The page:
There is consensus that oil will retain its dominance in transport, thanks to increasingly efficient internal combustion engines, its utilisation in freight and heavy duty vehicles, and the slow deployment of infrastructure for competing fuels. For chemicals, the key to profitability will be to continue to deliver low-cost feedstock (ethane, LPG, naphtha, or crude) that will determine the market share of the different products.
Chemical plant construction
Most of the chemical plants recently built and under construction worldwide are based on conventional design and construction, but the engineering departments at chemical companies and EPC (engineering, procurement and construction) contractors are about to make major changes to the engineering process.
Growth creates a size imperative. The Sadara mega-project, which was completed in Jubail in Saudi Arabia in the autumn of 2017, marks an additional milestone in the global chemical boom. By making a $20bn investment, the project partners Saudi Aramco and Dow Chemicals have positioned themselves to exploit the increasing demand for chemicals. According to market research estimates, the annual increase in demand for chemical products over the next 20 years will be in the 4%-4.5% range.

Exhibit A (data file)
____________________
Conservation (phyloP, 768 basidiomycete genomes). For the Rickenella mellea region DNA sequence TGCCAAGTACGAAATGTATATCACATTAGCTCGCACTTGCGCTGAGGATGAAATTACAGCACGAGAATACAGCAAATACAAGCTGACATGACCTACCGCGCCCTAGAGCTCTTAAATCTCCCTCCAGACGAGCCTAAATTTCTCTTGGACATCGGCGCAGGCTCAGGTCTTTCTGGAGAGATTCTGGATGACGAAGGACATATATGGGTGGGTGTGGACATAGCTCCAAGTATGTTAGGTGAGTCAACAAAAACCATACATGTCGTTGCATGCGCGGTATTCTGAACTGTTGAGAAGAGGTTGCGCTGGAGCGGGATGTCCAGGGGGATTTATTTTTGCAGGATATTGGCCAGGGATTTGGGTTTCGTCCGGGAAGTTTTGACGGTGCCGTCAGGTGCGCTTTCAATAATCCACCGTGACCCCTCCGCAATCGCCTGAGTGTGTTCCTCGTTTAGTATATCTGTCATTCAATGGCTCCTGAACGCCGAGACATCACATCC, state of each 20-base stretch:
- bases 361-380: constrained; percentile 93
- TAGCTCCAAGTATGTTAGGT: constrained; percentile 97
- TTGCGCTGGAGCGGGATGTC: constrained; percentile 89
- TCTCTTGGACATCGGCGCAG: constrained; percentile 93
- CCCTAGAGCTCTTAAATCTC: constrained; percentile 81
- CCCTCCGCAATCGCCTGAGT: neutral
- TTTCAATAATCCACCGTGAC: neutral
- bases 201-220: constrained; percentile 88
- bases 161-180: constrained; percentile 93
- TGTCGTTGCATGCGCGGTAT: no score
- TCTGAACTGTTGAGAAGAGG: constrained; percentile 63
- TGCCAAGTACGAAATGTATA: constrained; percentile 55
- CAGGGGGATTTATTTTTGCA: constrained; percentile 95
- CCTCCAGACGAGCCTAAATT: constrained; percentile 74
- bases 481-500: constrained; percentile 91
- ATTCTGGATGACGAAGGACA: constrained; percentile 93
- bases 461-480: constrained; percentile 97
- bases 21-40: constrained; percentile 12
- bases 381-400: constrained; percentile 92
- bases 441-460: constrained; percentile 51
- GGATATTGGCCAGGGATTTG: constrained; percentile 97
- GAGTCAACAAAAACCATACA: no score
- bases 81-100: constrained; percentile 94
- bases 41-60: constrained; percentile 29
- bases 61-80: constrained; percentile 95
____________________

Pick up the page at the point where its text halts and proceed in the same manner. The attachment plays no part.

In response, chemical companies continue to invest, and to some extent, the size of the investments is also increasing. The oil company Saudi Aramco, together with the French energy company Total, is planning to spend $5bn on construction of an ethylene-propylene plant. ADNOC, the Abu Dhabi state oil company, has announced plans to increase its petrochemical production capacity by a factor of three to 11.4 million metric tonnes by the year 2025.
Trend towards increased local content
The presence of a local service organisation provides an operating base which can be used by a local sales team to acquire new projects and for other activities in the regions.
There is an ongoing trend towards increased local content in construction projects. This includes equipment procurement, often based on a best cost country sourcing strategy, as well as local recruitment for project work such as installation and project management.